The two disciples walking back home to Emmaus are on no gentle afternoon stroll. They are going home because it’s all over. The one they followed, placed their hopes in, has been brutally executed by the authorities. Now they are running for their own lives. Their words to each other are full of fear, grief, and perhaps more than anything, crushing disappointment. “We had though he was the one…” But now he’s dead. It’s all over. What do we do now?

And then someone joins them on the road. A stranger. A strange stranger, by all accounts – one who seems to have missed the recent headline news, but has some challenging things to say of his own. And here’s a small miracle: these crushed, grieving, fearful ex-disciples dare to let this stranger walk with them, open their hearts to him, listen to his strange words, and invite him home to eat with them. This is brave hospitality in deeply troubling times.

And what do they discover? Their stories, as well as their bread, given back to them, broken open, re-told as if a different world had just dawned…

Firstly, that the judgment of the authorities, the ‘powers-that-be’ was wrong – that not justice, but scapegoating, had just happened: that getting rid of the troublesome one to make everyone else feel better; that division of the world into the ‘baddies’ and the ‘goodies’, that turns out to be a lie.

Secondly, that violence, and the powers that rely on death and destruction, don’t have the last word. However much the Empires and the lynch mobs may want to believe they can make full stops, dead ends, they’re deluding themselves. Here is a witness that says “it was inevitable… but…”.

But thirdly, and crucially, this victim returns without the faintest trace of victimhood, resentment, blame or vengeance. He is completely free of that whole destructive game. He returns to those who had given up on him, and to those who had betrayed, denied, judged and executed him too, breathing peace, gratuitously offering new life: ‘open your eyes, turn around, begin again, trust me, love me, follow me…’

This is why we need seven weeks of Eastertide, and year after year of repeating it. It’s barely believable, so alien to common sense, what is being given back to us here: our imaginations are being broken open, slowly but surely, to learn to live this different story.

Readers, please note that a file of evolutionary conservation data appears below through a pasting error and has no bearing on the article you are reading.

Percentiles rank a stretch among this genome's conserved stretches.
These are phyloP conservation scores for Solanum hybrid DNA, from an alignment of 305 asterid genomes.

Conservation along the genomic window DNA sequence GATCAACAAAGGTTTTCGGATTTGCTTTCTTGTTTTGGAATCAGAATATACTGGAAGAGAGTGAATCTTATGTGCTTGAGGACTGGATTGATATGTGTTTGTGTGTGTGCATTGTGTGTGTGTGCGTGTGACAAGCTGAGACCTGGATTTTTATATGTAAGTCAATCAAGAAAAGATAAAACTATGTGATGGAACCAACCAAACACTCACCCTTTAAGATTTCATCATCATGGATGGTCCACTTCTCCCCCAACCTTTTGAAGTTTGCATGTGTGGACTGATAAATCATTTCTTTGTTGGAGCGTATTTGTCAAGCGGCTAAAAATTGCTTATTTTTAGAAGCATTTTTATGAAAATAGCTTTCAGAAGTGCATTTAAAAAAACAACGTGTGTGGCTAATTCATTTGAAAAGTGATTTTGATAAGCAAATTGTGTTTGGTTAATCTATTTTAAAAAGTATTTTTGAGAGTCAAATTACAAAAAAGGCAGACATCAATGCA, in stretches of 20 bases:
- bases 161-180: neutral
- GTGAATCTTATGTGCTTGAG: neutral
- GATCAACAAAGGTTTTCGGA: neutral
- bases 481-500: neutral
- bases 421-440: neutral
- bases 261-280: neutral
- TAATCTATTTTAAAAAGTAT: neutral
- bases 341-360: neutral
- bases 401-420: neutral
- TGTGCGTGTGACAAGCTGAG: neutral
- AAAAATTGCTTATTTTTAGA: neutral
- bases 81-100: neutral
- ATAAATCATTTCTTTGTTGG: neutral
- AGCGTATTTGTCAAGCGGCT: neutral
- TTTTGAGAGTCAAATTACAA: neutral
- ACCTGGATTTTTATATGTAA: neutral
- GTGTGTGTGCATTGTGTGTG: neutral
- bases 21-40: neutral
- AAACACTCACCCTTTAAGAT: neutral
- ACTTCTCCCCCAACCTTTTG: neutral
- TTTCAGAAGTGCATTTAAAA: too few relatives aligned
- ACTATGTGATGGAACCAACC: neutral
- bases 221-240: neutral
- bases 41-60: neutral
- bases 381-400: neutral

We follow Jesus by following in the footsteps of those Emmaus disciples. Easter faith begins with a receiving what the risen Jesus offers us. But as Christ’s body, we, the community of Christians, aren’t just passive recipients – our actions and words and ways of living are also deeply shaped, ‘patterned’, by those of the risen Christ himself:

  • coming alongside the grieving, the disappointed and the fearful – in gentle humility, as guest
  • listening to others tell their stories, ‘hearing into speech’ the laments
  • finding God’s grace and imagination to gratuitously ‘give back’ what we have heard, what we have been offered (by our neighbours, even by our ‘enemies’), peacefully, creatively, within a bigger story, in a way that doesn’t close down, but opens up new life between us and beyond us
  • in the journeying, in the listening, in the re-telling, in the breaking of bread, making love visible, to ‘see, hear, touch’…

This ‘making visible’, this ‘telling’, this ‘bearing witness’ is perhaps the core ‘resurrection practice’ for Christians. It begins, often, with lament: making visible, heard, the suffering, the anger, the pain, the crushing disappointment, that is so often hidden, silenced; ‘watering the cracks in dry ground’ with tears shed and shared. And somehow, this lamenting makes space to make visible something new – something creative, hopeful, peaceful – reconciliation, restored community, new creation.

At dusk on Easter Eve, in Comet Park, half a dozen of us from church gathered for our Easter Vigil, making a circle of makeshift seats in the ashes of the burnt-out climbing frame, with lanterns to help us see each other’s faces as the sun went down. We had come armed, with ‘seed-bombs’, the weapon of guerilla gardeners – clay, compost and wild flower seeds – designed to bring splashes of colourful new life to otherwise inaccessible patches of waste ground. And we’d come with stories of hope to share – to remember the possibility of new life, even in the darkness of night. We’d planned to be here several weeks before the fires, but it felt all-the-more right to be here now.